Posted by: Thomas Drinkard | March 12, 2015

Five Loaves, Two Fish

I have posted this essay before, but I think the story, and its message, bear repeating.


Only a few instances exist in which all four of the Gospels tell the same story. Matthew, Mark and Luke are called the Synoptic Gospels because they are so aligned that often, they use the same words. The Gospel of John is different. John often reports incidents that the other three Gospels do not. One of the incidents that all four report is the feeding of the five thousand.

The miracle of the five loaves and two fishes is reported in Matthew 14:13-21, Mark 6:30-44, Luke 9:10-17 and John 6:1-14.

Jesus and his Disciples had just learned that John the Baptist had been beheaded. They went across Lake Galilee to be alone. But, the people had anticipated their travel and when they arrived they found a huge crowd waiting for them.

After healing the sick and teaching about the Kingdom of God, the time had come that the people should eat. The Disciples came to Jesus and asked that he send the multitude away so that they could go into the countryside and buy food. They said, “… this place is like a desert.”

Jesus said, “You give them something to eat.” [Luke 9:13]

The Disciples, of course, began to come up with all the reasons that it was impossible for them to feed the huge crowd. They talked about the cost and finally Jesus asked them what they had to give.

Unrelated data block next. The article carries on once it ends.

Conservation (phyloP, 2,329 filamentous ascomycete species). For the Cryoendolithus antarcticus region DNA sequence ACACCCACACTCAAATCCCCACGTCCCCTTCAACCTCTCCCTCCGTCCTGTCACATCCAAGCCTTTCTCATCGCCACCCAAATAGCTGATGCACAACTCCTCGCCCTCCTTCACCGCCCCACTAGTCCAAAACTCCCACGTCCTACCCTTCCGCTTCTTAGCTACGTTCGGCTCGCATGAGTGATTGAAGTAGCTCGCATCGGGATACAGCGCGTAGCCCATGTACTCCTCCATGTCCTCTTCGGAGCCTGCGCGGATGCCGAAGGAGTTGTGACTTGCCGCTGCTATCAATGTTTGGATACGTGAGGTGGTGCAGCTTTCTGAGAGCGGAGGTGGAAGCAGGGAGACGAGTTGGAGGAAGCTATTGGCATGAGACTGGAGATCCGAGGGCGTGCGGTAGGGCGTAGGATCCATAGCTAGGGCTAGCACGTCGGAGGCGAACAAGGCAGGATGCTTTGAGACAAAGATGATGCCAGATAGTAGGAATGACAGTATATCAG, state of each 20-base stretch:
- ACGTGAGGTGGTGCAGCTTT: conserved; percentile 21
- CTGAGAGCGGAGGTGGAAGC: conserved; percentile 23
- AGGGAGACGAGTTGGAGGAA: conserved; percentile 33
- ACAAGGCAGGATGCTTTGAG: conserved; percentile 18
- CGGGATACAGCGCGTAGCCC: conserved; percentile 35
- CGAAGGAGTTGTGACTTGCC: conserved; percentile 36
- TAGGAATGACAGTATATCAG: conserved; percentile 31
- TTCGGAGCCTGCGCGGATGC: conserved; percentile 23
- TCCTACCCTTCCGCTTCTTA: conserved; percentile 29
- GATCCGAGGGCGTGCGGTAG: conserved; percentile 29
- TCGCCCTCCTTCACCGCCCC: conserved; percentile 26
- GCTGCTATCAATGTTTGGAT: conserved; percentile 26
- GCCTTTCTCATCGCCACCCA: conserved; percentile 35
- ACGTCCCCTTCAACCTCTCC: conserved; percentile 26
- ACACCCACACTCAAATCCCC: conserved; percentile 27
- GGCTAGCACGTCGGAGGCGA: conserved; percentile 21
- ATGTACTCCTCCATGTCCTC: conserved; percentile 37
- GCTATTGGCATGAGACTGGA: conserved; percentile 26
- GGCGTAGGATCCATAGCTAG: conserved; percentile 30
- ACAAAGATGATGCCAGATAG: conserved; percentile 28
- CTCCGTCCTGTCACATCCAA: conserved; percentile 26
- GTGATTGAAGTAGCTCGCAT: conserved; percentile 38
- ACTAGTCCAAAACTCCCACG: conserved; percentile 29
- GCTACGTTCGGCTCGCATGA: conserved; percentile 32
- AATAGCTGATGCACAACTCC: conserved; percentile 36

John is the only one that reports the source of the food. In John 6: 8 “Andrew, the brother of Simon Peter, was one of the disciples. He spoke up and said, 9. “There is a boy here who has five small loaves of barley bread and two fish. But what good is that with all these people?”

All the other Gospels just mention that the tiny amount of food was available to feed the crowd. Only John says a boy had the food.

You know the rest of the story: after blessing the food, Jesus broke the bread and divided the fish and everyone was fed and there were twelve baskets of leftovers.

The Disciples were, once more, being taught lessons. First, they were given what appeared to be an impossible task. “You give them something to eat.”

Their reaction was natural. They could not do it. Notice the word, “they.” It wasn’t feasible for them to meet the needs of such a massive crowd. It was not, of course, impossible for Jesus. With Him, anything was, and is, possible.

Think about the boy John mentions. Why did he have the food with him? Was he the only person present who had enough foresight to pack a lunch?

The Disciples must’ve gone through the crowd asking if anyone had food with them. When the boy came forward, it was a generous gesture. He could have hidden his cache of food away and eaten it himself, but he chose to answer the call.

He could have said, “What I have is too little to make a difference.” Yes, and he would’ve been right if he’d tried to do it alone.

He didn’t. He placed all that he had in the hands of Jesus and The Lord made it more than enough.

When Christians are called upon to do tasks that appear impossible, they can follow the example of the unnamed boy. They can put all that they have in the hands of Christ and He will make the offering more than enough.


  1. Always bears repeating and remembering. Thanks!

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